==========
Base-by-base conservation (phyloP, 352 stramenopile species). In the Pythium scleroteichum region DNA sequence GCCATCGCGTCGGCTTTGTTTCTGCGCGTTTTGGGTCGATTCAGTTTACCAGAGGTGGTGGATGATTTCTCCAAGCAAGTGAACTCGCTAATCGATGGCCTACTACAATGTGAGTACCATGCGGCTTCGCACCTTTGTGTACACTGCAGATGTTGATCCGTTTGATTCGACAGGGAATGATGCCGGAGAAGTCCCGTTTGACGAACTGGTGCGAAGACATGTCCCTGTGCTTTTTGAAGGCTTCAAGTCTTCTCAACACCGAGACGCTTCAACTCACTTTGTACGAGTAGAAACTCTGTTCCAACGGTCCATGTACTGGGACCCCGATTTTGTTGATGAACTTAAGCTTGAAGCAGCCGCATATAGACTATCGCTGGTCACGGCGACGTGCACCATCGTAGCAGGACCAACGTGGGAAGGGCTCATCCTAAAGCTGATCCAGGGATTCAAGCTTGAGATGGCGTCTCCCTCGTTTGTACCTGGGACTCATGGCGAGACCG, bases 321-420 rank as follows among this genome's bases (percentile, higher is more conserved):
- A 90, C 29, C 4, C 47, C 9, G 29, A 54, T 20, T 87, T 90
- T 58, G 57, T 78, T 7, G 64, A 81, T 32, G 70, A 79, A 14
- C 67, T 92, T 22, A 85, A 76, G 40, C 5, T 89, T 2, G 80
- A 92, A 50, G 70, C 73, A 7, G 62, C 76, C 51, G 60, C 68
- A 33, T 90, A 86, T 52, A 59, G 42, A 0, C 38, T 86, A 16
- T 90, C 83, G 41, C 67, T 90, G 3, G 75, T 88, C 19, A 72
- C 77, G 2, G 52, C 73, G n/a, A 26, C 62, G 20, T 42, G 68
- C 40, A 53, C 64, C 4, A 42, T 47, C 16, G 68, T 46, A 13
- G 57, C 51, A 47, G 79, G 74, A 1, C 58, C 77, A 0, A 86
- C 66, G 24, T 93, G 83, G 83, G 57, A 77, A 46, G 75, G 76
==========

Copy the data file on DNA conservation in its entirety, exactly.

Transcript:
Base-by-base conservation (phyloP, 352 stramenopile species). In the Pythium scleroteichum region DNA sequence GCCATCGCGTCGGCTTTGTTTCTGCGCGTTTTGGGTCGATTCAGTTTACCAGAGGTGGTGGATGATTTCTCCAAGCAAGTGAACTCGCTAATCGATGGCCTACTACAATGTGAGTACCATGCGGCTTCGCACCTTTGTGTACACTGCAGATGTTGATCCGTTTGATTCGACAGGGAATGATGCCGGAGAAGTCCCGTTTGACGAACTGGTGCGAAGACATGTCCCTGTGCTTTTTGAAGGCTTCAAGTCTTCTCAACACCGAGACGCTTCAACTCACTTTGTACGAGTAGAAACTCTGTTCCAACGGTCCATGTACTGGGACCCCGATTTTGTTGATGAACTTAAGCTTGAAGCAGCCGCATATAGACTATCGCTGGTCACGGCGACGTGCACCATCGTAGCAGGACCAACGTGGGAAGGGCTCATCCTAAAGCTGATCCAGGGATTCAAGCTTGAGATGGCGTCTCCCTCGTTTGTACCTGGGACTCATGGCGAGACCG, bases 321-420 rank as follows among this genome's bases (percentile, higher is more conserved):
- A 90, C 29, C 4, C 47, C 9, G 29, A 54, T 20, T 87, T 90
- T 58, G 57, T 78, T 7, G 64, A 81, T 32, G 70, A 79, A 14
- C 67, T 92, T 22, A 85, A 76, G 40, C 5, T 89, T 2, G 80
- A 92, A 50, G 70, C 73, A 7, G 62, C 76, C 51, G 60, C 68
- A 33, T 90, A 86, T 52, A 59, G 42, A 0, C 38, T 86, A 16
- T 90, C 83, G 41, C 67, T 90, G 3, G 75, T 88, C 19, A 72
- C 77, G 2, G 52, C 73, G n/a, A 26, C 62, G 20, T 42, G 68
- C 40, A 53, C 64, C 4, A 42, T 47, C 16, G 68, T 46, A 13
- G 57, C 51, A 47, G 79, G 74, A 1, C 58, C 77, A 0, A 86
- C 66, G 24, T 93, G 83, G 83, G 57, A 77, A 46, G 75, G 76